The a-group




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TYPE DESIGN

Design notes
Basics
Decisions
Modules
Bold
Italic
Scans
   
Caps one
   
Serifs
   
Caps two
   
Letter O
   
Curves
   
Letter S
   
Caps three
   
Lower case
   
l-group
   a-group
   
b-group
   
o-group 1
   
o-group 2
   
o-group 3
   
x-group
Spacing
Elbow grease

Glossary


The lower-case stems should be lighter than the stems of the capitals: there’s less white space between them.




Four of these letters have a triangular bowl that is one of the charcteristics of humanist cursive. And the letter u is much like the letter a with a missing top.

We should begin by digitizing the bowl of the letter a.





On the left is the bowl as I defined it. Next to it are outlines of the bowl and the stem of the letter i. And next to that is an outline of the letter a. The stem is higher and more curved. To the right is the letter in its final form.



You can make the letter d from the bowl and the letter l. I extended the horizontal top of the bowl to the right. This makes the letter more interesting to my eyes.





The letter g can look better with a smaller bowl. Here it is reduced about 5%.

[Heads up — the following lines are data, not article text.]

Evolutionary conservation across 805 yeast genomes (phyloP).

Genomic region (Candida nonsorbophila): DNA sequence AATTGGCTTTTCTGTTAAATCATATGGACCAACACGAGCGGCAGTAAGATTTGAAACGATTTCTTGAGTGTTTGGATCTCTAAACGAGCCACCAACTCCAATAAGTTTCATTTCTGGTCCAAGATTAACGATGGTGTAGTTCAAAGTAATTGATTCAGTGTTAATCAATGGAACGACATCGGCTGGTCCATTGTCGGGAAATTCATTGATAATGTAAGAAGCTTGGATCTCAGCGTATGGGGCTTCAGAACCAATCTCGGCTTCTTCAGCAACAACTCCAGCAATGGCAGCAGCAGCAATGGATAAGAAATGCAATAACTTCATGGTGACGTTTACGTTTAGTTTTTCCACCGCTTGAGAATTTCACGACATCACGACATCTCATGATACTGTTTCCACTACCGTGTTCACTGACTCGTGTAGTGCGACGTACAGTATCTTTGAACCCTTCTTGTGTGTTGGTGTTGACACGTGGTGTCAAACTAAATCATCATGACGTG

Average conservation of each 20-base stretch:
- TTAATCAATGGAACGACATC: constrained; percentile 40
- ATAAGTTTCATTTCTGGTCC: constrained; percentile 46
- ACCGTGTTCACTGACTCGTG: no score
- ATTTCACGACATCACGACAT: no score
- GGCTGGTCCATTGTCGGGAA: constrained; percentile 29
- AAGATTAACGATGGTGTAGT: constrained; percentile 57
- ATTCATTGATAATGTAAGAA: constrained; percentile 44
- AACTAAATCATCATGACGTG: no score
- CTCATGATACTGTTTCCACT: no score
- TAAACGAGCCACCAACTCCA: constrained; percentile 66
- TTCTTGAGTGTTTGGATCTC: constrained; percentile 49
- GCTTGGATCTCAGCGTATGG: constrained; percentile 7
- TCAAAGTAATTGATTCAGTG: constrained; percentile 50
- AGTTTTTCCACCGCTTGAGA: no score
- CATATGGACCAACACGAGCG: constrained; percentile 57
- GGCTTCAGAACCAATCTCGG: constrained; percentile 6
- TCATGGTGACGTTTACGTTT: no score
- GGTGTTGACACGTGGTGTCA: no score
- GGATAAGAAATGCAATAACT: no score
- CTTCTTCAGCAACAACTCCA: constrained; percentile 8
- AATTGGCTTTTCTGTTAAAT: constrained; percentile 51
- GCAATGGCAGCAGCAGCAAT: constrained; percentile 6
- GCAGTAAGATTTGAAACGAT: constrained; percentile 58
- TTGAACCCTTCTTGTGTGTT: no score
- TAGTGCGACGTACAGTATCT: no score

On the left of these four is Arrighi’s letter g.

Next to it is an outline of the bowl, slightly reduced, and a long stem. The descender doesn’t extend as far to the left as the original, but is still wide enough to cause an occasional overlap.

The third example shows the bowl on a stem and descender in gray. The thinnest parts of the curve are where a broad-nib pen would make them. I extended the horizontal top of the bowl to the right, as I did in the letter d.


The fourth shows the letter as I left it.





The letter q is made from the bowl and a straight stem. On the end is a pair of serifs, borrowed from the letter k. We can leave the letter unfinished until we get to that part.





We’ll make the letter u from the letter a and an entry stroke (a serif, if you prefer) from the letter n. And we’ll attend to that on the next page.